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From Cameron McKenzie <mckenzie....@gmail.com>
Subject Re: Exception throwing
Date Sat, 02 Aug 2014 22:47:14 GMT
I don't have a super strong view either way. If we were designing from
scratch I'd go with checked exceptions, just because that's how I prefer to
code.

Having said that, I'm not convinced that modifying the whole code base at
this point to add a CuratorException is worth the effort.


On Sat, Aug 2, 2014 at 8:09 AM, Jordan Zimmerman <jordan@jordanzimmerman.com
> wrote:

> Curator assumes familiarity with ZooKeeper. Of course, the docs should be
> improved where needed. Curator doesn’t hide any KeeperExceptions except
> where it advertises that it handles them - e.g. creatingParentsIfNeeded().
> The fact that ZooKeeper uses exceptions to return result codes for correct
> behavior is the problem here.
>
> That said, I wrote nearly all of the Curator recipes and have never had an
> occasion where Curator’s use of Exception was a problem.
>
> -JZ
>
> From: Mike Drob <madrob@cloudera.com>
> Reply: dev@curator.apache.org <dev@curator.apache.org>>
> Date: August 1, 2014 at 5:05:04 PM
> To: vines@apache.org <vines@apache.org>>
> Cc: dev@curator.apache.org <dev@curator.apache.org>>
> Subject:  Re: Exception throwing
>
> The set with version is basically a compareAndSet. java.util chooses to
> implement this also with a 'return false' value for when some other thread
> got there first. I'll have to go back and look at the Curator API and see
> how these failures are currently communicated.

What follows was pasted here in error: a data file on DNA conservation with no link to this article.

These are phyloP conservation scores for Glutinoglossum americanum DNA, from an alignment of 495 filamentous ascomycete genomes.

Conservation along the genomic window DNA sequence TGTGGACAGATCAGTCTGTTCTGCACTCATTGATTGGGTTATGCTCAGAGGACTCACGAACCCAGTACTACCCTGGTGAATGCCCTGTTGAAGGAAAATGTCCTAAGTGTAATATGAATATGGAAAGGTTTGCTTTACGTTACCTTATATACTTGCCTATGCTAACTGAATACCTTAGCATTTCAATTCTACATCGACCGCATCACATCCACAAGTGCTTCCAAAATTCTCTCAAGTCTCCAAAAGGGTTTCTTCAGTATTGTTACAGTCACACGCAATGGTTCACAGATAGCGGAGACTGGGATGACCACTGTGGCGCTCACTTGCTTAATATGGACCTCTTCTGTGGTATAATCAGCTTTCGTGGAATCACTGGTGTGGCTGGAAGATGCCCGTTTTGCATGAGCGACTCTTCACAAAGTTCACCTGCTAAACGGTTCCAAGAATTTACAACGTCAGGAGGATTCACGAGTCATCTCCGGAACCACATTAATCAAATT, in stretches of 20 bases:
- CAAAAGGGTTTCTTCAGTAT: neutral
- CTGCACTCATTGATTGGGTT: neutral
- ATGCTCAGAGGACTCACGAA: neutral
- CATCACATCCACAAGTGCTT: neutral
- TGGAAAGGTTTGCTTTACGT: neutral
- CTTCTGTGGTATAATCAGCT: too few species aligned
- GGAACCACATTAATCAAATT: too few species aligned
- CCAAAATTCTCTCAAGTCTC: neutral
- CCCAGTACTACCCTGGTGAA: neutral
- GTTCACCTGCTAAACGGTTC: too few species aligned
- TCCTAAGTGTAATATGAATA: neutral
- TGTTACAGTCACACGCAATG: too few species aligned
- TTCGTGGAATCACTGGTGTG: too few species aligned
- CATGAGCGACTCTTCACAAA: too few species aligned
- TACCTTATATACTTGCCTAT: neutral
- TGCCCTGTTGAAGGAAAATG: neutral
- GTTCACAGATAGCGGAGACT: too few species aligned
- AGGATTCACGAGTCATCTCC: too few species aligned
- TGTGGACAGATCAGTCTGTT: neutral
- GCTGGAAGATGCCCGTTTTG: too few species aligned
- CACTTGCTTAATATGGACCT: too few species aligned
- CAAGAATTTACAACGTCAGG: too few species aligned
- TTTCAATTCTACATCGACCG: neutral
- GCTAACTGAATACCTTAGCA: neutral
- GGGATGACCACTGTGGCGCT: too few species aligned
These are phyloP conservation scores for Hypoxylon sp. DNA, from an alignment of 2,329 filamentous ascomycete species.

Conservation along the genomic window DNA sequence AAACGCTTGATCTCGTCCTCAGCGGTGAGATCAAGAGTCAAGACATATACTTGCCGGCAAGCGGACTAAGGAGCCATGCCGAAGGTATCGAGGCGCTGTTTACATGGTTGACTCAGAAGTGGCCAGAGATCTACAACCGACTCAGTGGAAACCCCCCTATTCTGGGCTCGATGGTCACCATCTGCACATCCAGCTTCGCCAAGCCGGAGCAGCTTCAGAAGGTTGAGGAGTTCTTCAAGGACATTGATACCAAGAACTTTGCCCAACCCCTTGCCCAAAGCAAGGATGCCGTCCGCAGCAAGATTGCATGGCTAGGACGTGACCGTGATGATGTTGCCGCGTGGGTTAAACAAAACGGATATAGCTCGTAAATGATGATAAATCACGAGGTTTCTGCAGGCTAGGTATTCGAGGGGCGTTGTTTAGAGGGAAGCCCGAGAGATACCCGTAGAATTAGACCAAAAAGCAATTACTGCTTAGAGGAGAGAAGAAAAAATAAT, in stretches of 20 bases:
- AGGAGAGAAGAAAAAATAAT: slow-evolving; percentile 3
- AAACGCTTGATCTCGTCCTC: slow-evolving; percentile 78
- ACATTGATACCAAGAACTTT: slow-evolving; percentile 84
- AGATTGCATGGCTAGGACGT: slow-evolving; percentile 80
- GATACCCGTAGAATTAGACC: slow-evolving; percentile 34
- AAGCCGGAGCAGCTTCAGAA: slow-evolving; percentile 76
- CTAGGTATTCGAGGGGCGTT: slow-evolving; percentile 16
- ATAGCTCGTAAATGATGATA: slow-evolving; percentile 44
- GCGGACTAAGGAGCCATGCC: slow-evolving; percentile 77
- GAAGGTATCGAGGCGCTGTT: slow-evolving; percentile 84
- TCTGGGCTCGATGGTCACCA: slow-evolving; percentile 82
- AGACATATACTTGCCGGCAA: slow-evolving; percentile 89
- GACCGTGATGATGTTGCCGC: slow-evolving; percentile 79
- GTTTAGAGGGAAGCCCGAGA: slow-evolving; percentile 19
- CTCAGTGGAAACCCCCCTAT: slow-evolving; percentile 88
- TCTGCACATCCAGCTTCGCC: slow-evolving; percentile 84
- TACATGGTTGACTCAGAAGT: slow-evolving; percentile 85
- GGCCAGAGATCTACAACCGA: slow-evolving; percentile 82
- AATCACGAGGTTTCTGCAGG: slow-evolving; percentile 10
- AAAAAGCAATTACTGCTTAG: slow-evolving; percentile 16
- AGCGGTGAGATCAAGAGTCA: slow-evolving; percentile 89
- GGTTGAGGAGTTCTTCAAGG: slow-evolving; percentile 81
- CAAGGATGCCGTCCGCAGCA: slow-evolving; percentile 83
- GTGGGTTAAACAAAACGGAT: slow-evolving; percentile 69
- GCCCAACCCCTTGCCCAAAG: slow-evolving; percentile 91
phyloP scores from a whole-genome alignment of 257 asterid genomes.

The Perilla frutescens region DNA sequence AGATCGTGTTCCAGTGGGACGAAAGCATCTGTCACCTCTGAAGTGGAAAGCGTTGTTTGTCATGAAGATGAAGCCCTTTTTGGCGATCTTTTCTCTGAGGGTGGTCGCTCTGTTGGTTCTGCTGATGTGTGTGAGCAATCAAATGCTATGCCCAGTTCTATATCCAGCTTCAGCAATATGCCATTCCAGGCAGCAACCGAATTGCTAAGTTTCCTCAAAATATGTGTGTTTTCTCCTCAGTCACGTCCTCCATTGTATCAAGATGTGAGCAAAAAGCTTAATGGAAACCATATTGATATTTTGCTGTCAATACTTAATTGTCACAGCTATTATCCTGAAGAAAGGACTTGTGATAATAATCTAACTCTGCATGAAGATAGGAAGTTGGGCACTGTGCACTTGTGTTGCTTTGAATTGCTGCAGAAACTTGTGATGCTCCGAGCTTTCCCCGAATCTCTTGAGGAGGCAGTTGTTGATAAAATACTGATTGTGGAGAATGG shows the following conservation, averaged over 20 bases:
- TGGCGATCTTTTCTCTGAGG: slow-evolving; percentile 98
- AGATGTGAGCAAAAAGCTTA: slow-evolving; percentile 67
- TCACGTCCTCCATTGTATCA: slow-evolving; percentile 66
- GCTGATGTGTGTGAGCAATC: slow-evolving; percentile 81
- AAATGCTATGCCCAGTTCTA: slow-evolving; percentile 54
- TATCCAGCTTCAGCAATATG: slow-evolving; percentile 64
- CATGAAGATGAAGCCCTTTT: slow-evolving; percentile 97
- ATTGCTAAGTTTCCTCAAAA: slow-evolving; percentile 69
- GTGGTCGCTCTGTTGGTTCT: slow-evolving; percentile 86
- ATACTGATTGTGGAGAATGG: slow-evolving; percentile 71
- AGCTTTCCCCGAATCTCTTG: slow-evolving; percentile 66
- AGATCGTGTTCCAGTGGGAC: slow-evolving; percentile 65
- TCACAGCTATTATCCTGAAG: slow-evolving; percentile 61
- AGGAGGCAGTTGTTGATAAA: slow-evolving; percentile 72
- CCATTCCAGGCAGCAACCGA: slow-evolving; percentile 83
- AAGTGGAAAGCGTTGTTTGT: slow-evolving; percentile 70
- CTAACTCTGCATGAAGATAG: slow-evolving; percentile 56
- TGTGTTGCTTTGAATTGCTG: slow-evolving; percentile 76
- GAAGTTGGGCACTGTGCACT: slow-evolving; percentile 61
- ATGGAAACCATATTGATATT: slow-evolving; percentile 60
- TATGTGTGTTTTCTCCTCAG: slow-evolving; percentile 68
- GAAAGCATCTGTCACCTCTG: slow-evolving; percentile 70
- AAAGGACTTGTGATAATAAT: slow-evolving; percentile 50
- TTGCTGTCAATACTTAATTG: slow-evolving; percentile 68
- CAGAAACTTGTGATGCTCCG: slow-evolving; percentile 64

>
>
> On Fri, Aug 1, 2014 at 4:08 PM, John Vines <vines@apache.org> wrote:
>
> > There's KeeperException.BADVERSION, which is when you
> > setData().withVersion and the version in ZK changed vs. the version seen
> > prior. That one is pretty critical to support, IMO. The other cases
> around
> > node existance can definitely be handled by the user, but given the
> > possibilities for races in distributed systems you still can't be
> certain.
> > But there could be user cases where they want to create a node and not
> fail
> > if it exists or have a delete pass if the node was already deleted by
> > something else (not sure if a flag was added for that case, I vaguely
> > recall a discussion).
> >
> >
> > On Fri, Aug 1, 2014 at 5:04 PM, Mike Drob <madrob@cloudera.com> wrote:
> >
> >> John, thanks for your input. So some of this is improper use of the API,
> >> right? If you are attempting to create a node and it already exists,
> then
> >> that can be an exceptional case. If you just want to make sure that a
> node
> >> exists, regardless of who created it, then that's a case for a different
> >> API. Asserting that you created the node could be important - see the
> >> distinction in ConcurrentMap between put() and putIfAbsent(). Then
> again,
> >> failing to create the node because it already exists might not need to
> be
> >> an exceptional case and simply warrants a 'return false' on the method?
> Do
> >> the other cases you mentioned have similar analogues? Maybe the end
> result
> >> of what comes out of this is better docs.
> >>
> >> Mike
> >>
> >>
> >> On Fri, Aug 1, 2014 at 3:39 PM, John Vines <vines@apache.org> wrote:
> >>
> >>> It's not a matter of it being a bug, it's a matter of usability.
> Because
> >>> every single method just throws Exception it gives me, as a user,
> >>> absolutely zero inclination at writing time to figure out what sort of
> >>> failures can happen. And the complete lack of javadocs compound this